De vez em quando, lá aparece alguém que pensa

James Kwak, sobre a eficácia relativa de estratégias alternativas de redução dos custos na saúde:
"One refrain you heard incessantly during the health care reform debate was that we have high health care costs because of overconsumption and we have overconsumption because people don’t bear a high enough share of their marginal health care costs, so the solution is to increase copays and deductibles. (...) But (...) one large company that tried this year after year (...) only saw their costs going up. The problem was that while most members responded to the higher copays and kept their costs more or less steady, the 5 percent of members who generated 60 percent of the costs behaved differently. Or, rather, they also reduced consumption (of doctor’s visits and prescription medications), but as a result they often had catastrophic outcomes. These were people with heart disease on cholesterol-lowering medications, and when they went off their medications they ended up in the hospital with heart attacks and then with congestive heart failure.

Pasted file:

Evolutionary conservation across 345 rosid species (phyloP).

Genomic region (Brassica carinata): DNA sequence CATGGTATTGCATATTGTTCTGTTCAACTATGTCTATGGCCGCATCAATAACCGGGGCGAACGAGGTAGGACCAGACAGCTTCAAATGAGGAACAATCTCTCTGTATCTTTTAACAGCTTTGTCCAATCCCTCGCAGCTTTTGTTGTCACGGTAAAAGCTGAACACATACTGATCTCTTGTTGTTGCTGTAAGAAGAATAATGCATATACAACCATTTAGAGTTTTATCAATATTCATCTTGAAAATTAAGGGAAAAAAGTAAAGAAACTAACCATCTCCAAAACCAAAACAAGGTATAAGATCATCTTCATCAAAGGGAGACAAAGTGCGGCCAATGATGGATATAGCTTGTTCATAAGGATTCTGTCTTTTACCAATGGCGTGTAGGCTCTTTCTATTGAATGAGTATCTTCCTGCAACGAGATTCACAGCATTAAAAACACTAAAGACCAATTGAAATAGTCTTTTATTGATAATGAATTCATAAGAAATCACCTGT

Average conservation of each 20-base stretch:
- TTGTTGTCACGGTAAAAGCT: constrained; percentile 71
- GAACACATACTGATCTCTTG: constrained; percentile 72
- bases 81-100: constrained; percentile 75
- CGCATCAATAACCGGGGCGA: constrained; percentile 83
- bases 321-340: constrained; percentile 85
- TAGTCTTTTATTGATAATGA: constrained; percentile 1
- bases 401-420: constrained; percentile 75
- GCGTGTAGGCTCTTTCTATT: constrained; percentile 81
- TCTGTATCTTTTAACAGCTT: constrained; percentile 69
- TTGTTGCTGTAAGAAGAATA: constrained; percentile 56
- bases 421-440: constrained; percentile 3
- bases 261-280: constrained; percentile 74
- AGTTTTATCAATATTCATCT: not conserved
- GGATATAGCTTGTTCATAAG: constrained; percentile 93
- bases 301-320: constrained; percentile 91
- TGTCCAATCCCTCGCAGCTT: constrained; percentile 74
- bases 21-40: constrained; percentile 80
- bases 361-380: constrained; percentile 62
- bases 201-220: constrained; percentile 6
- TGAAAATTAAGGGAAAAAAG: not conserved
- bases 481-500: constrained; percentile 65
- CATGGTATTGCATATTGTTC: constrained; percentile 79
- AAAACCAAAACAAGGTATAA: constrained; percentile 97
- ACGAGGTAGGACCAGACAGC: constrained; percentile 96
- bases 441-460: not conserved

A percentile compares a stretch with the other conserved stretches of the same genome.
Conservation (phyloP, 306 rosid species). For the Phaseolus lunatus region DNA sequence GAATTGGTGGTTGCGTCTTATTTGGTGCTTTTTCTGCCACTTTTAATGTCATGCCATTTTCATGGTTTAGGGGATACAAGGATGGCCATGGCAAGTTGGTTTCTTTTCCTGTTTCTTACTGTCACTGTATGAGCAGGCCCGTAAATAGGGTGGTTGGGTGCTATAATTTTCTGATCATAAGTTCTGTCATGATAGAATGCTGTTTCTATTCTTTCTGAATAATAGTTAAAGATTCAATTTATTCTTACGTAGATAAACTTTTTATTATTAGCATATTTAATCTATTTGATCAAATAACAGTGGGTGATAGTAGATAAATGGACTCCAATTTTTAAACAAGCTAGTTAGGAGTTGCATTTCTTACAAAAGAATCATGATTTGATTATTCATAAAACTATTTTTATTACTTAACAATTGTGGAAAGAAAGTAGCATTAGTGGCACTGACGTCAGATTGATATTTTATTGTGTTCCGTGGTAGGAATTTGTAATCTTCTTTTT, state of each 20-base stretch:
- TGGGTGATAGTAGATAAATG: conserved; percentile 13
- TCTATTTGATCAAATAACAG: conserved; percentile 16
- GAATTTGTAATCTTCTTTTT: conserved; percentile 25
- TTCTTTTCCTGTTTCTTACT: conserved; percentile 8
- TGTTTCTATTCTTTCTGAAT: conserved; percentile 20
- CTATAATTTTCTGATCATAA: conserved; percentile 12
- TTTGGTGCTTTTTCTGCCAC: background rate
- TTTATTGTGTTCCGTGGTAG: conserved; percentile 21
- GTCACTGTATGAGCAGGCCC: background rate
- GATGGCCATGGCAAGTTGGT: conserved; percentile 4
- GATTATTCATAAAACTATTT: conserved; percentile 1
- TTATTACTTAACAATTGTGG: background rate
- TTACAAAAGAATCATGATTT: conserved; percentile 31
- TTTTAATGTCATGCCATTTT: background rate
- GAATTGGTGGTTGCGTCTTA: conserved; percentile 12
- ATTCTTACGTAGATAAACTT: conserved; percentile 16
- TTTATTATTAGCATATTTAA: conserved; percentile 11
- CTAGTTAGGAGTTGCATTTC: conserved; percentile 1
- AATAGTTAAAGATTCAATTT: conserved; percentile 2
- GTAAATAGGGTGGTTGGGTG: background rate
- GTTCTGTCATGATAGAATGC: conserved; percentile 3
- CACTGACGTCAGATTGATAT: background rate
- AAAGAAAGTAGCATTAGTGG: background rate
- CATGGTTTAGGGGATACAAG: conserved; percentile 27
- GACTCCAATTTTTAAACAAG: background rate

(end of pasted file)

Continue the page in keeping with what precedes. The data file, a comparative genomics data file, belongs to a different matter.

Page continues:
"It seems that for the people who consume the most health care dollars, you can save money simply by focusing on giving them better care — because right now their big problems are things like coverage gaps that prevent them from getting basic care, not being on the right medications, and ending up in the emergency room for catastrophic problems. Maybe for most people you would not save money simply by providing better care, but for the few people who consume most of the system’s resources, maybe you would save money. The problem is that with few exceptions, no one is trying to do that. That’s what we need an incentive for."

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